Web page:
has arranged to throw a line over this
tableland, which Is several acres In ex
tent on top, by means of tandte'm kites,
with which experiments were conducted
here yestterday by W. A. Eddy, who sent
up three large kites, which were main
tained' some time In the air, although the
wind was too light for a satisfactory ex
periment. Prof. Llbby has a mortar and
life line packed, ready for shipment, with
which an attempt wilt be made to fire a
line over the tableland Incase the wind
is too light for the kites.. Larger lines
will be dragged over and the ascent
made In a boatswain's chair. The table
land can be approached on all sides, and
is surrounded by a plain, but so far as
known it has never been scaled.
KANSAS CITY, Mo., June 6.—An
nouncement is made of the sale of half
interest In the Olden fruit farm, said to
be the largest farm in the world devoted
exclusively to the raising of fruit. The
purchaser is Mr. T. L. Moore, the weal
thy merchant and capitalist of this city.
The farm is valued at between $250,000
and $300,000, and is situated at Olden, on
the Memphis railroad, in the Ozark
mountains. The farm consists of 2280
acres, on which there are 100,000 peach
5000 apple trees, 2000 pear trees and forty
acres in blackberries, besides a large va
riety of other fruits. On the property
are a large warehouse, a cannery with
a capacity of 10,000 cans per day, a cold
storage building holding 15,000 barrels
of apples, a hotel, a sawmill and a num
ber of houses for.the use of the managers
and tenants.
LONDON," June 6.—The premier of
Hyderabad' telegraphs to the London pa
pers thto morning that the story widely
circulated to the effect that the Imperial
diamond, the property of the nisam of
Hyderabad, had been stolen, Is pure fic
tion. The original story reported, that
the thief had replaced the Imperial with
a clever substitute, and that the im
posture was for a long time successful.
The Imperial is the largest brilliant in
the world, weighing 180 karats, and has
58 faces. It was sold to the nizam in
1891, through Alexander Jacob, for $2,
--000,000, though this sum was veTy much
in excess of its real value. The tran
saction gave rise to complicated litiga
tion, the Indian ovemment authorities
objecting to co large an outlay by the
rrlzam for a mere luxury.
C. U. Commencement
WASHINGTON, June 6.—The com
mencement exercises of the Catholic
university began today with solemn
high mass sung by the Very Rev. Dr. P.
J. Garrigan. vice rector. The bacca
laureate sermon was preached by the
Rev. William Fitzgerald of Lambert
vllle, N. J. Taking his inspiration from
the feast of the day, he spoke eloquently
of the Holy Ghost as the teacher of all
truth. He traced the origin of the mat
ter of truth through the senses, reason
and revelation and urged the students
to labor diligently to acquire all truth
and take it as their motto.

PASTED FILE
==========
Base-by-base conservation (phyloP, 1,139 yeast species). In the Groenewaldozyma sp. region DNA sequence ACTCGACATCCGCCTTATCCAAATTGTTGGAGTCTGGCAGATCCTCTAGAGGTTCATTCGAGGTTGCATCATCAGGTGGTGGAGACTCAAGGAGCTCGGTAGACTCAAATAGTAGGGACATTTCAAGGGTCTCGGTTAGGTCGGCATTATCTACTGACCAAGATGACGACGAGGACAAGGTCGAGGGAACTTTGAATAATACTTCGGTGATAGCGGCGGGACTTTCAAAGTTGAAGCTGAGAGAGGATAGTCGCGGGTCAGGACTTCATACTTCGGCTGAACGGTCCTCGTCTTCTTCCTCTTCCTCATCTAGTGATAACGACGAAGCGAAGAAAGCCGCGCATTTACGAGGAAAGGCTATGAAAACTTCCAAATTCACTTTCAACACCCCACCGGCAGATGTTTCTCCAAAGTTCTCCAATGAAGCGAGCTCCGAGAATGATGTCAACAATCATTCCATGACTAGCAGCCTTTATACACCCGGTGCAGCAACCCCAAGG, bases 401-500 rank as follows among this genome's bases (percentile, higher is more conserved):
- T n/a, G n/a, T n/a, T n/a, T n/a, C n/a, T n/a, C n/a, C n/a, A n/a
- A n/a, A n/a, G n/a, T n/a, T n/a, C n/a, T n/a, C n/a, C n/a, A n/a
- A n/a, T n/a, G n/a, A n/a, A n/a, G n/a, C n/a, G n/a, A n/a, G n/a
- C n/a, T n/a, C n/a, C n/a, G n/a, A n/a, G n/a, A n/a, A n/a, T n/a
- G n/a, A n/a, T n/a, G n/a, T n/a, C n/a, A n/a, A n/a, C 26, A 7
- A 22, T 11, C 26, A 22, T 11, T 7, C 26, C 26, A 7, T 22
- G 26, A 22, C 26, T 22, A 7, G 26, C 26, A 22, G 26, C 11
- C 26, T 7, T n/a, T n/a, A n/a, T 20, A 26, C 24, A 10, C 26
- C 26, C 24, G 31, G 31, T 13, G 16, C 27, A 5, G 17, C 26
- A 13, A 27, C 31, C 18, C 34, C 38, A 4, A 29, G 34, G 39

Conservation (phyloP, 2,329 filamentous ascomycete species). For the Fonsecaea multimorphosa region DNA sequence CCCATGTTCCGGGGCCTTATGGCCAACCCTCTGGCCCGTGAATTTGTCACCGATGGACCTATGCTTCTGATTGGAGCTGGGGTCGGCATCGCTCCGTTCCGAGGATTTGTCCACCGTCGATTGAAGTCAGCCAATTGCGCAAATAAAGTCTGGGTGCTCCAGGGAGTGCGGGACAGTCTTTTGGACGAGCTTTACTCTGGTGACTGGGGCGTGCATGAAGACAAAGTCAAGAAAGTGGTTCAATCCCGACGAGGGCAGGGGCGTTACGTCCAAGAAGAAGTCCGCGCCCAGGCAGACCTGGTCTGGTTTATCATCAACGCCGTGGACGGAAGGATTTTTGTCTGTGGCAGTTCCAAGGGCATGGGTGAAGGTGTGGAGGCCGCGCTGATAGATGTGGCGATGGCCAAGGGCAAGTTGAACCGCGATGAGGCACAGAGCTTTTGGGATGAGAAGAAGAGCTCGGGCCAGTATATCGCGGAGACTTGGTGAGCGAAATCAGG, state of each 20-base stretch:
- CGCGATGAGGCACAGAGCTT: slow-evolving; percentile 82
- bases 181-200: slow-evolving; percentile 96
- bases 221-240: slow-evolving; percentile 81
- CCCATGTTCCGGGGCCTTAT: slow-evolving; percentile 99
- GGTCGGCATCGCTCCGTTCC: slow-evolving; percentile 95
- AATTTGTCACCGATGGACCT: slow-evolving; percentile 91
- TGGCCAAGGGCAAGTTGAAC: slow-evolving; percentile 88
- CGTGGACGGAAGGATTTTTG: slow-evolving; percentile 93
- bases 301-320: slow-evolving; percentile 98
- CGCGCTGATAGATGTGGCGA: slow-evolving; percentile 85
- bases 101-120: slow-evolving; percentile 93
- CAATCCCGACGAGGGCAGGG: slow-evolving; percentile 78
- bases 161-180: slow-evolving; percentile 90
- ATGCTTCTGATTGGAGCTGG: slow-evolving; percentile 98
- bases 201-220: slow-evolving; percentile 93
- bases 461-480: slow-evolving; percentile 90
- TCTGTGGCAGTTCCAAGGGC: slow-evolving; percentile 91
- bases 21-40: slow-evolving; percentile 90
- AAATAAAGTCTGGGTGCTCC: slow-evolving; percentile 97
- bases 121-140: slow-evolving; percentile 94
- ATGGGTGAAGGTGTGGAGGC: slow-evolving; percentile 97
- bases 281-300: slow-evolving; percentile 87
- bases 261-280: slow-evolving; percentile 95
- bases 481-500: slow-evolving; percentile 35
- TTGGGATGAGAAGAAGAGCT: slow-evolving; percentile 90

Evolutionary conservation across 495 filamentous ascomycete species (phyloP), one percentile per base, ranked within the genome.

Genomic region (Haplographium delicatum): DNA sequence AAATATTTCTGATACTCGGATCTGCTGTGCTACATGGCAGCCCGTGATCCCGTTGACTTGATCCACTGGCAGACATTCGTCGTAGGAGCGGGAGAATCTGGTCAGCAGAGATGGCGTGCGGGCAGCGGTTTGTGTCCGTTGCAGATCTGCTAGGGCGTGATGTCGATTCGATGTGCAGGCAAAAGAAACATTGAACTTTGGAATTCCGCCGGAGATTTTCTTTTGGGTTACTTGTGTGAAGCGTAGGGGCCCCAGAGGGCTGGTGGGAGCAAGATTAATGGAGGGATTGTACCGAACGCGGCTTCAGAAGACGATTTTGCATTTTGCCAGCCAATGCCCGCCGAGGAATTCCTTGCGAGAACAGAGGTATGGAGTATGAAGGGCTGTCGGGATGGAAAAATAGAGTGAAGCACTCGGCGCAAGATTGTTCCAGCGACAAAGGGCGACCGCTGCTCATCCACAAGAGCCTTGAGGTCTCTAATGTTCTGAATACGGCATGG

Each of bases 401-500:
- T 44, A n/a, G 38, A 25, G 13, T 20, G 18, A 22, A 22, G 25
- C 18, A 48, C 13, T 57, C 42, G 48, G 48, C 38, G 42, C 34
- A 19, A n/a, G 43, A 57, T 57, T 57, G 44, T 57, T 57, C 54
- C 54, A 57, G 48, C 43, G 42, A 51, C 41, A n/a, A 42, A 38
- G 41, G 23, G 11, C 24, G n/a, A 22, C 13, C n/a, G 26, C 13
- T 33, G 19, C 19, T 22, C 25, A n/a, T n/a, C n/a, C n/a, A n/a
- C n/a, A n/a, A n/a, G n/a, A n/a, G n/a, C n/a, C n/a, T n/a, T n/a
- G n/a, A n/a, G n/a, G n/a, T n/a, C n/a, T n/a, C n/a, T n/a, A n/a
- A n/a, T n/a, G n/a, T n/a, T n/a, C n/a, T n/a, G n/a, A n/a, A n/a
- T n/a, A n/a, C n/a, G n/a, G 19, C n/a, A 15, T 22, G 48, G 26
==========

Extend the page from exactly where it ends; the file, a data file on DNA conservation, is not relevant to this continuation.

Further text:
PARIS, June 6. —A cloudburst in the
hill country of the province of Iser, in
Southeastern France, has caused tht
overflow of the River Morge and the
destruction of a number of paper mills
and silk factories, as well as houses
along the banks. At the towns of Voi
ron and Muirans the river roße sud
denly twenty feet. One person was
drowned and the loss to property is es
timated at 10,000,000 francs. Four
thousand factory operatives are thrown
out of work.
PARIS, June 6.—M. Thomson and- M.
Mirman, members of the chamber of
deputies, fought a duel today, growing
out of an article written by the latter
attacking M. Thomson. M. Mirman was
slightly wounded in the forearm. The
latter is a Radical Socialist and gained
considerable notoriety through his pro
test against being confined in the bar
racks as a conscript during the election
of a president to succeed Casimir-Pcrier.
MONTREAL, Que., June 6.—Hon. Wil
liam J. Bryan, who is resting here for a
day after hie lecture last night, today at
tended the American Presbyterian
church, and was afterward entertained
at lunch by George W. Stephenson, M.
P., a millionaire lawyer and politician.
Mr. Bryan was driven around the city
by the Knights of Pythias in the after
noon and will leave for Ottawa tomor
row.
NASHVILLE, Term., June 6.—Yester
day members from many states of the
National Brotherhood of Friendship
(colored) and Sisters of the Mysterious
Ten (colored) met and adopted resolu
tions requesting the grand master to
change the date of the national conven
tion from Nashville to Washington. The
convention meets In July.
NEW YORK, June 6.—Mrs. H. M.
Nicholson, wife of Commodore Nichol
ex>n, retired, died suddenly today. She
leaves a family of two daughter*, and
five Bomsv one of tne latter being- in the
army, and the latter in the navy.
KITES AND CANNON
Bought a Big Farm
Has Not Been Pinched
A French Cloudburst
Deputy Duelists
Bryan's Movements
Negro Secret Orders
A Commodore's Wife
SPANISH
CABINET
Suddenly Lifted Back Into
Power
CANOVAS IS COMPLIMENTED
AND CUBAN POLICY WILL NOT
BE CHANGED
The European Diplomats Are Much
Surprised and the Spanish Op
position Is Very Mad
Associated Press Special Wire.